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OIG report: OSHA did not establish adequate procedures for issuing guidance

Agency told to improve procedures, maintain records, monitor compliance with procedures, train staff

Posted April 3, 2019

The Department of Labor’s Office of Inspector General (OIG) recently issued its report on an audit it conducted regarding OSHA’s guidance issuing processes. The OIG said three events in 2015 led to the audit: 1) the Government Accountability Office (GAO) reported stakeholder concerns that federal agencies inappropriately used guidance in place of rules; 2) industry stakeholders alleged OSHA created new rules without going through the rulemaking process; and 3) congressional members expressed concerns over procedures OSHA used when issuing certain guidance documents.

The audit set out to answer whether OSHA established adequate procedures for issuing guidance documents and, to the extent procedures were established, whether OSHA consistently followed the procedures.

Between October 2013 and March 2016, OSHA issued nearly 300 guidance documents on various topics. The OIG reviewed OSHA’s internal controls, a random sample of 57 guidance documents, and stakeholder challenges to four guidance documents and relevant court decisions issued through April 25, 2017.

Auditors determined that while OSHA developed procedures to provide reasonable assurance that guidance accurately reflected its rules and policies, it lacked a procedure to determine the appropriateness of issuing a document as guidance, rather than as a rule.

The report found that OSHA did not follow procedures for 80 percent of sampled guidance. Such procedures included: 1) determining if guidance was consistent with OSHA rules; 2) considering the anticipated reception of the guidance by significant stakeholders; and 3) obtaining official approval to issue the guidance.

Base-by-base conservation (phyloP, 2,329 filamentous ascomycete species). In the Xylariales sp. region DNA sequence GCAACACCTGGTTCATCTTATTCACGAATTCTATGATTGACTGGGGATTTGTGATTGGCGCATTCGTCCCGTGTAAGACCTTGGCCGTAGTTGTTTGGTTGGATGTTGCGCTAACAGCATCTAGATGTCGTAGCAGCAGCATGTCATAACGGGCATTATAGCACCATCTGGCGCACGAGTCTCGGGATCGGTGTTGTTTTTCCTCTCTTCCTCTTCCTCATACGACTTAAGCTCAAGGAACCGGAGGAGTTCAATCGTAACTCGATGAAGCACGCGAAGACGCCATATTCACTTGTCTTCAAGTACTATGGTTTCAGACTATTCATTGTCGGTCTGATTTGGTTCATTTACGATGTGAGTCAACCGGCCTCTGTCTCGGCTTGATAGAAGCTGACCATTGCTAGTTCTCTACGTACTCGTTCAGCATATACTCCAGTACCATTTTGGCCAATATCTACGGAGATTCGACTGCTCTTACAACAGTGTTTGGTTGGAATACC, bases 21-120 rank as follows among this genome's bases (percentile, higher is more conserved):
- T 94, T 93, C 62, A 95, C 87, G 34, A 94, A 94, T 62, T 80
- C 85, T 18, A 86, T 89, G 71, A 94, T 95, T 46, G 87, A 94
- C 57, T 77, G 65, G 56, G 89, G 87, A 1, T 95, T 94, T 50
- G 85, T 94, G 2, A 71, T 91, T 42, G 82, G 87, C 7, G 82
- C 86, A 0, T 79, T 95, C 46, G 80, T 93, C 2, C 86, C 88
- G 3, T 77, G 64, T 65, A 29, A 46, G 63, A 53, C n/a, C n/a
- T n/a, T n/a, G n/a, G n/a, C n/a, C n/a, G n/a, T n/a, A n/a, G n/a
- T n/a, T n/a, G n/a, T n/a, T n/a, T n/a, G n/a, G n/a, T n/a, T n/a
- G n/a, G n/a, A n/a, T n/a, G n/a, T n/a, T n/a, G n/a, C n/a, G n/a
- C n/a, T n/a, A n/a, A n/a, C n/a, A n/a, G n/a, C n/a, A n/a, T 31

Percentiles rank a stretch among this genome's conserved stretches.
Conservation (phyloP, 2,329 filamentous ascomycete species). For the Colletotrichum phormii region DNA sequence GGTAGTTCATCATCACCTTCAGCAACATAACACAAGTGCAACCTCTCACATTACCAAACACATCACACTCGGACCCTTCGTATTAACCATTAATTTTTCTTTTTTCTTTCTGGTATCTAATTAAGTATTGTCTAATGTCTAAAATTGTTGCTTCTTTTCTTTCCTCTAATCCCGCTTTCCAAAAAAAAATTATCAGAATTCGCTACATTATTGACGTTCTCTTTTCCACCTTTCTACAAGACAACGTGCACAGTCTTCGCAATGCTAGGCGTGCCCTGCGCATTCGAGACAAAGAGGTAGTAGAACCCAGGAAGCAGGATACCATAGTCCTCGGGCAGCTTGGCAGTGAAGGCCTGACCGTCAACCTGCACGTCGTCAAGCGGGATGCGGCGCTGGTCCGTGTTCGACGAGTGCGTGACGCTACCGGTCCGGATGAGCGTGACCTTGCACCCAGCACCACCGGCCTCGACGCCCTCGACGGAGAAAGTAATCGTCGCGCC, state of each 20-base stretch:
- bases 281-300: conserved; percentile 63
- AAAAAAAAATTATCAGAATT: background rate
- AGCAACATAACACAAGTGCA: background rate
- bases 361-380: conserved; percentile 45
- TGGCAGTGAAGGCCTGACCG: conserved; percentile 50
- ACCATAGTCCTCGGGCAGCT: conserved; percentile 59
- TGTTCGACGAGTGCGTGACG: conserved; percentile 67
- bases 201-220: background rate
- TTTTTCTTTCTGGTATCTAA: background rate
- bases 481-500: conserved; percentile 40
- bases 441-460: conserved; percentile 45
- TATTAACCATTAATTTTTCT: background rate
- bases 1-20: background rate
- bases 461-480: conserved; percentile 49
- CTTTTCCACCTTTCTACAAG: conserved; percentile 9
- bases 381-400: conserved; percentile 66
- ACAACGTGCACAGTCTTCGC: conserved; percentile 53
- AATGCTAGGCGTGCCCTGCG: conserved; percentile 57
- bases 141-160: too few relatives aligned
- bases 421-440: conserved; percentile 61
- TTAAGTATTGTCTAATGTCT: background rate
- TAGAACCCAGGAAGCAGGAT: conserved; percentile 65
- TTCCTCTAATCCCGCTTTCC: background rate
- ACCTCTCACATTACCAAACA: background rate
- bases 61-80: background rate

The OIG recommended that OSHA:

  1. Establish procedures to require staff to demonstrate that issuing a document as guidance is appropriate under the Administrative Procedures Act (APA) and OSH Act requirements;
  2. Maintain complete records to demonstrate compliance with OSHA criteria for issuance;
  3. Establish and enforce a monitoring function to ensure staff fully comply with written procedures and maintain complete records that demonstrate guidance meets criteria for issuance; and
  4. Train officials and staff as needed on their roles and responsibilities for internal controls related to the issuance of guidance and the potential risks of disregarding or circumventing controls.

OSHA agreed that significant lapses occurred in the guidance issuing process, and says it is working to rectify existing procedures.

Everyday OSHA Safety & Health Management ManualJ. J. Keller's Everyday OSHA Safety & Health Management Manual provides "how-to" guidance and tools on a wide range of workplace health and safety issues.


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